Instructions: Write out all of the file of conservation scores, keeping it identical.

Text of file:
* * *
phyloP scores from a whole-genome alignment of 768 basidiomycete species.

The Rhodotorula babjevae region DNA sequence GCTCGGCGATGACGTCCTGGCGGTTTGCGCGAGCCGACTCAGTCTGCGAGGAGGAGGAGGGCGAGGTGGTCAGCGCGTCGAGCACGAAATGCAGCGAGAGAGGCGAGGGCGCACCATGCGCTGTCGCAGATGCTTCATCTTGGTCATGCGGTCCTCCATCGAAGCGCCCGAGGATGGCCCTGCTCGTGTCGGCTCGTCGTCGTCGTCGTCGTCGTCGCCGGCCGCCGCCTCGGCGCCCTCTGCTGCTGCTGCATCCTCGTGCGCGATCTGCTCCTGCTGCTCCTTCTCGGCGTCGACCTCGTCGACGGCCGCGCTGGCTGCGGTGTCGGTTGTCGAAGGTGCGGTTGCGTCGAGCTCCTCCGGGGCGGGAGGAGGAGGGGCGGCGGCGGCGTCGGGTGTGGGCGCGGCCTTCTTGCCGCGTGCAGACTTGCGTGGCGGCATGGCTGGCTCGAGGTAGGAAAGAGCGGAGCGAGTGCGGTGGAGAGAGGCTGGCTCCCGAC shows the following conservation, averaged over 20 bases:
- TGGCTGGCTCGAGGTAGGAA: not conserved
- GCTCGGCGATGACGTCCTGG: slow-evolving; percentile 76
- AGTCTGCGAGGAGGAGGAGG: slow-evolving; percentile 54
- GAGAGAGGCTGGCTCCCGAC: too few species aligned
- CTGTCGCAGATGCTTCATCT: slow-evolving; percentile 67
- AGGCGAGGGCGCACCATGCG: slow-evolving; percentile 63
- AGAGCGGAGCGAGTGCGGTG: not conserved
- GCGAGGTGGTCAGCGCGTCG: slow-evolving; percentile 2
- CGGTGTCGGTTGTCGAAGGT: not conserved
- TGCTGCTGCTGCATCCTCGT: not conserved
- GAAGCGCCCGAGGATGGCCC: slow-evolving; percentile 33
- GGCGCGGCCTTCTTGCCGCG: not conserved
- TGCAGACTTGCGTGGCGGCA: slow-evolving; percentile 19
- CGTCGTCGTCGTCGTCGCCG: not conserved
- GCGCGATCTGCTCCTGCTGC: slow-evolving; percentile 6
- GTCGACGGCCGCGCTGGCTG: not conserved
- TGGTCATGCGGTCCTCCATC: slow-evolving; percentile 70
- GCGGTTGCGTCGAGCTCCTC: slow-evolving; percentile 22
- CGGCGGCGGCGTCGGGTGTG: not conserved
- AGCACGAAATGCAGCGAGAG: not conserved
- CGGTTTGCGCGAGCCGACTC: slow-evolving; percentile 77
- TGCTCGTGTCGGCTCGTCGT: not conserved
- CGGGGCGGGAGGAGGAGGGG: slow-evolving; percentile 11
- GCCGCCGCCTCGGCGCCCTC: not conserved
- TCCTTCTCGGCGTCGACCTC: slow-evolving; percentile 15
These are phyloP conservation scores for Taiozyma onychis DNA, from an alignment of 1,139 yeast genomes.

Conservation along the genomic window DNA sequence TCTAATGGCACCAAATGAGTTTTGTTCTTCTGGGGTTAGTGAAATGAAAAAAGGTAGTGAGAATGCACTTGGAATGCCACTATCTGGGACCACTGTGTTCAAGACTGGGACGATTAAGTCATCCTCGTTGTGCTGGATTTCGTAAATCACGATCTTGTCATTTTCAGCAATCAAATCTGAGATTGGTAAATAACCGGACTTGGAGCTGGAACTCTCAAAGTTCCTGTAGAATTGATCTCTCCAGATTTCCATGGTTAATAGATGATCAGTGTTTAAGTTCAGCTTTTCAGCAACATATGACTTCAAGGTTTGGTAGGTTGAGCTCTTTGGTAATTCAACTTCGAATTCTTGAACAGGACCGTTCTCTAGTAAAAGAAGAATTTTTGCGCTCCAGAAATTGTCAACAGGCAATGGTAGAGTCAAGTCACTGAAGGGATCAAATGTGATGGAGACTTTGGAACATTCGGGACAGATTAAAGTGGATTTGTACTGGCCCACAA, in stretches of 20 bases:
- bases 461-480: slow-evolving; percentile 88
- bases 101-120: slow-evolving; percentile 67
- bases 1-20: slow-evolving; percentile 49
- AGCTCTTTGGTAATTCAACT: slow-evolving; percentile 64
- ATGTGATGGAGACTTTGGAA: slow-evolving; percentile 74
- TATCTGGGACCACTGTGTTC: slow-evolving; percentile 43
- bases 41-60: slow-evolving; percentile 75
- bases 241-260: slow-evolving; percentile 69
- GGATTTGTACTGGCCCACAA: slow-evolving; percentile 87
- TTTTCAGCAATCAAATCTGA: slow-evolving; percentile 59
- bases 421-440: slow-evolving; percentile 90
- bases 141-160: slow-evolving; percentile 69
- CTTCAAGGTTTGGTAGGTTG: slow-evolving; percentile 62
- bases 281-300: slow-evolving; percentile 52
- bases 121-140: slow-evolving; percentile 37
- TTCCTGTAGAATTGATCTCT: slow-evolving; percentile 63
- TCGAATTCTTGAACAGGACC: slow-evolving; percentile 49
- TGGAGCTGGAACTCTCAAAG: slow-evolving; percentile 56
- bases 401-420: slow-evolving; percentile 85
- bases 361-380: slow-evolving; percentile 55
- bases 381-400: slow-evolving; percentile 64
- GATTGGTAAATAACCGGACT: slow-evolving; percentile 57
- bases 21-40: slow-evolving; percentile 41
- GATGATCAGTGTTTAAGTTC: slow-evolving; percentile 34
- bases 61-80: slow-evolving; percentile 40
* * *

phyloP scores from a whole-genome alignment of 768 basidiomycete species.

The Rhodotorula babjevae region DNA sequence GCTCGGCGATGACGTCCTGGCGGTTTGCGCGAGCCGACTCAGTCTGCGAGGAGGAGGAGGGCGAGGTGGTCAGCGCGTCGAGCACGAAATGCAGCGAGAGAGGCGAGGGCGCACCATGCGCTGTCGCAGATGCTTCATCTTGGTCATGCGGTCCTCCATCGAAGCGCCCGAGGATGGCCCTGCTCGTGTCGGCTCGTCGTCGTCGTCGTCGTCGTCGCCGGCCGCCGCCTCGGCGCCCTCTGCTGCTGCTGCATCCTCGTGCGCGATCTGCTCCTGCTGCTCCTTCTCGGCGTCGACCTCGTCGACGGCCGCGCTGGCTGCGGTGTCGGTTGTCGAAGGTGCGGTTGCGTCGAGCTCCTCCGGGGCGGGAGGAGGAGGGGCGGCGGCGGCGTCGGGTGTGGGCGCGGCCTTCTTGCCGCGTGCAGACTTGCGTGGCGGCATGGCTGGCTCGAGGTAGGAAAGAGCGGAGCGAGTGCGGTGGAGAGAGGCTGGCTCCCGAC shows the following conservation, averaged over 20 bases:
- TGGCTGGCTCGAGGTAGGAA: not conserved
- GCTCGGCGATGACGTCCTGG: slow-evolving; percentile 76
- AGTCTGCGAGGAGGAGGAGG: slow-evolving; percentile 54
- GAGAGAGGCTGGCTCCCGAC: too few species aligned
- CTGTCGCAGATGCTTCATCT: slow-evolving; percentile 67
- AGGCGAGGGCGCACCATGCG: slow-evolving; percentile 63
- AGAGCGGAGCGAGTGCGGTG: not conserved
- GCGAGGTGGTCAGCGCGTCG: slow-evolving; percentile 2
- CGGTGTCGGTTGTCGAAGGT: not conserved
- TGCTGCTGCTGCATCCTCGT: not conserved
- GAAGCGCCCGAGGATGGCCC: slow-evolving; percentile 33
- GGCGCGGCCTTCTTGCCGCG: not conserved
- TGCAGACTTGCGTGGCGGCA: slow-evolving; percentile 19
- CGTCGTCGTCGTCGTCGCCG: not conserved
- GCGCGATCTGCTCCTGCTGC: slow-evolving; percentile 6
- GTCGACGGCCGCGCTGGCTG: not conserved
- TGGTCATGCGGTCCTCCATC: slow-evolving; percentile 70
- GCGGTTGCGTCGAGCTCCTC: slow-evolving; percentile 22
- CGGCGGCGGCGTCGGGTGTG: not conserved
- AGCACGAAATGCAGCGAGAG: not conserved
- CGGTTTGCGCGAGCCGACTC: slow-evolving; percentile 77
- TGCTCGTGTCGGCTCGTCGT: not conserved
- CGGGGCGGGAGGAGGAGGGG: slow-evolving; percentile 11
- GCCGCCGCCTCGGCGCCCTC: not conserved
- TCCTTCTCGGCGTCGACCTC: slow-evolving; percentile 15
These are phyloP conservation scores for Taiozyma onychis DNA, from an alignment of 1,139 yeast genomes.

Conservation along the genomic window DNA sequence TCTAATGGCACCAAATGAGTTTTGTTCTTCTGGGGTTAGTGAAATGAAAAAAGGTAGTGAGAATGCACTTGGAATGCCACTATCTGGGACCACTGTGTTCAAGACTGGGACGATTAAGTCATCCTCGTTGTGCTGGATTTCGTAAATCACGATCTTGTCATTTTCAGCAATCAAATCTGAGATTGGTAAATAACCGGACTTGGAGCTGGAACTCTCAAAGTTCCTGTAGAATTGATCTCTCCAGATTTCCATGGTTAATAGATGATCAGTGTTTAAGTTCAGCTTTTCAGCAACATATGACTTCAAGGTTTGGTAGGTTGAGCTCTTTGGTAATTCAACTTCGAATTCTTGAACAGGACCGTTCTCTAGTAAAAGAAGAATTTTTGCGCTCCAGAAATTGTCAACAGGCAATGGTAGAGTCAAGTCACTGAAGGGATCAAATGTGATGGAGACTTTGGAACATTCGGGACAGATTAAAGTGGATTTGTACTGGCCCACAA, in stretches of 20 bases:
- bases 461-480: slow-evolving; percentile 88
- bases 101-120: slow-evolving; percentile 67
- bases 1-20: slow-evolving; percentile 49
- AGCTCTTTGGTAATTCAACT: slow-evolving; percentile 64
- ATGTGATGGAGACTTTGGAA: slow-evolving; percentile 74
- TATCTGGGACCACTGTGTTC: slow-evolving; percentile 43
- bases 41-60: slow-evolving; percentile 75
- bases 241-260: slow-evolving; percentile 69
- GGATTTGTACTGGCCCACAA: slow-evolving; percentile 87
- TTTTCAGCAATCAAATCTGA: slow-evolving; percentile 59
- bases 421-440: slow-evolving; percentile 90
- bases 141-160: slow-evolving; percentile 69
- CTTCAAGGTTTGGTAGGTTG: slow-evolving; percentile 62
- bases 281-300: slow-evolving; percentile 52
- bases 121-140: slow-evolving; percentile 37
- TTCCTGTAGAATTGATCTCT: slow-evolving; percentile 63
- TCGAATTCTTGAACAGGACC: slow-evolving; percentile 49
- TGGAGCTGGAACTCTCAAAG: slow-evolving; percentile 56
- bases 401-420: slow-evolving; percentile 85
- bases 361-380: slow-evolving; percentile 55
- bases 381-400: slow-evolving; percentile 64
- GATTGGTAAATAACCGGACT: slow-evolving; percentile 57
- bases 21-40: slow-evolving; percentile 41
- GATGATCAGTGTTTAAGTTC: slow-evolving; percentile 34
- bases 61-80: slow-evolving; percentile 40